Many people perceive art as an expression of the human soul, a revelation of our unique humanness. However, one modern composer – Emily Howell – has generated a great deal of controversy and thrown these beliefs into question, partly because her compositions are actually quite good…
Get With The Program
Emily Howell is not your average composer. In fact, she is a computer program designed by Dave Cope, himself a composer who encountered a particularly strident bout of writer’s block in the early 1980s. To overcome it, he decided to turn to his computer for help.
His original creation used pattern analysis to implement what became known as algorithmic composition – essentially studying the vast corpus of classical music, figuring out how it was all put together, and then using the underlying fundaments to generate new variations. The original program was called Emmy (or EMI, Experiments in Musical Intelligence). This year, the new and improved version, Emily Howell, is about to take the world by storm – you can listen to some of her work here.
Although some of Emmy’s output was indistinguishable from human compositions – and in fact, at a live performance, most of the audience couldn’t tell the difference between Emmy’s ‘imitation’ Bach chorals and the actual Bach work – she was never accepted by the music community.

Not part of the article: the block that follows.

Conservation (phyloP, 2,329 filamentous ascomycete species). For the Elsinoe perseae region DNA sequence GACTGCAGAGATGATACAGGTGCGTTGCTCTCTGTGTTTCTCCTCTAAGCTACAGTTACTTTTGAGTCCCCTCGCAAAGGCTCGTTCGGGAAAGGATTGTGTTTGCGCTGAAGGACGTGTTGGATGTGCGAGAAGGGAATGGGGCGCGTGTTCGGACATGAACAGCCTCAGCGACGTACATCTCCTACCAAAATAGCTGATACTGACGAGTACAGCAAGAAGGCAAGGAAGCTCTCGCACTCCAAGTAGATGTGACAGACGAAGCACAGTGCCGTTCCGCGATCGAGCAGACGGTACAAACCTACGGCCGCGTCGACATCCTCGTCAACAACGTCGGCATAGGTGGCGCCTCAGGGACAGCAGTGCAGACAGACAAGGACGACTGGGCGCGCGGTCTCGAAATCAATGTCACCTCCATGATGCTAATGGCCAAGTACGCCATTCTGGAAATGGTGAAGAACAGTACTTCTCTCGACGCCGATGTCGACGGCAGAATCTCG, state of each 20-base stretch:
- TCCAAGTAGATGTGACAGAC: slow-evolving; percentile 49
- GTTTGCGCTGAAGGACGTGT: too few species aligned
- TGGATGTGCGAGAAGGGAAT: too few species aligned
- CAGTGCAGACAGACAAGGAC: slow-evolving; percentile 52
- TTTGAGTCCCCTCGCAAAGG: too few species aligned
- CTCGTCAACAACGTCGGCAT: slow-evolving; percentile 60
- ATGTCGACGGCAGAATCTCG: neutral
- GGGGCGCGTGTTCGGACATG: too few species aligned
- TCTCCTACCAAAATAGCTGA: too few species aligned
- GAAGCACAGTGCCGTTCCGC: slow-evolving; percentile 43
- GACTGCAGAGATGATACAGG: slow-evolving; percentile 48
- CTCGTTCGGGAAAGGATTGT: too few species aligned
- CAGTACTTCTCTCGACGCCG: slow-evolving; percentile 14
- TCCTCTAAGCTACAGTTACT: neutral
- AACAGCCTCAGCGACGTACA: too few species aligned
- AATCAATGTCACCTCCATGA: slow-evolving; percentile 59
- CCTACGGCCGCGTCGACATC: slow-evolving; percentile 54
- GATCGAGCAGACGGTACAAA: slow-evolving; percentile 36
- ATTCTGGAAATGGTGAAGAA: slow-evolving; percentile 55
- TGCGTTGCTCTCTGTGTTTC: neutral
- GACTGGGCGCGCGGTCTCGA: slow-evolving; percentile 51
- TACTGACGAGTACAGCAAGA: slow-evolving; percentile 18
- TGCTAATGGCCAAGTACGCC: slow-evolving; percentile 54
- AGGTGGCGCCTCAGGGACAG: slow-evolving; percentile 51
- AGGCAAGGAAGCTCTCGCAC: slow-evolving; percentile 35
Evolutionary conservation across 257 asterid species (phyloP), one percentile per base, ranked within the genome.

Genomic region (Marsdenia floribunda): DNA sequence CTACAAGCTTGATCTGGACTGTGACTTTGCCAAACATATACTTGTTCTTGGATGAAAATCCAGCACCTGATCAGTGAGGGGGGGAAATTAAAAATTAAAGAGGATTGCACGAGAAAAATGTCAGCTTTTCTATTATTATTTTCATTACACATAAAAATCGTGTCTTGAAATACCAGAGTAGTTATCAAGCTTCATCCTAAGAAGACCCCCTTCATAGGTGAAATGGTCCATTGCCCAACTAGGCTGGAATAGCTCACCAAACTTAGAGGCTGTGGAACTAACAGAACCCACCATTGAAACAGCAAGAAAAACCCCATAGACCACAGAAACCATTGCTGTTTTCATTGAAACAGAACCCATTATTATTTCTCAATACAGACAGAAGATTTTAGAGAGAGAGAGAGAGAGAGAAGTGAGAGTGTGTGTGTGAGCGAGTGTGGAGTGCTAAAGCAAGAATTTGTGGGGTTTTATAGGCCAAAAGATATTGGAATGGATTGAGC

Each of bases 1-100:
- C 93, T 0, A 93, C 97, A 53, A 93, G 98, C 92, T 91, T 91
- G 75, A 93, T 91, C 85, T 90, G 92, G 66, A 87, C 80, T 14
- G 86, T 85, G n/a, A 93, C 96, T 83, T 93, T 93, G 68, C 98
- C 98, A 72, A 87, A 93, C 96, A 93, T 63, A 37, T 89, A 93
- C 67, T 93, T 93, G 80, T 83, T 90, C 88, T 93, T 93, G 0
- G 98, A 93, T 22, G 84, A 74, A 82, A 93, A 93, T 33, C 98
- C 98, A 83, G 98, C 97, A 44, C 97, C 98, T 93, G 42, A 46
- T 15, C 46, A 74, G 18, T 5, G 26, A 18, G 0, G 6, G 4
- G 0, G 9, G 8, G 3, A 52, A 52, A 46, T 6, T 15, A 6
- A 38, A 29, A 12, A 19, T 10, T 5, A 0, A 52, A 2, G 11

Essential to Cope’s approach – which is certainly remarkable in the field of AI, as well as that of music – is the notion that recombination is essential to creativity. According to him:
“Nobody’s original…We are what we eat, and in music, we are what we hear. What we do is look through history and listen to music. Everybody copies from everybody. The skill is in how large a fragment you choose to copy and how elegantly you can put them together.”
The idea that great music can be created by a machine is clearly anathema to many people, as they feel it somehow devalues the spiritual aspect of human artistic endeavour.
However, it has always been the case that another person may create a song that is deeply moving, but this does not prevent you from creating a different song that is also deeply moving, an expression of your own individuality. There will always be variations – even if you had written that song a week later, it would have been slightly different.
The fact that a computer can create moving music does not impinge upon our own ability to create moving music; nor does it detract from the individuality of expression thereby revealed.
A computer could simulate a thousand monkeys typing at a thousand typewriters, and perhaps eventually it would generate ‘A Tale Of Two Cities’. Perhaps any artistic creation can be eventually uncovered through algorithmic means; but the practical infinity of variables that contribute to each human artwork make it vanishingly unlikely this would ever happen. So keep writing those songs…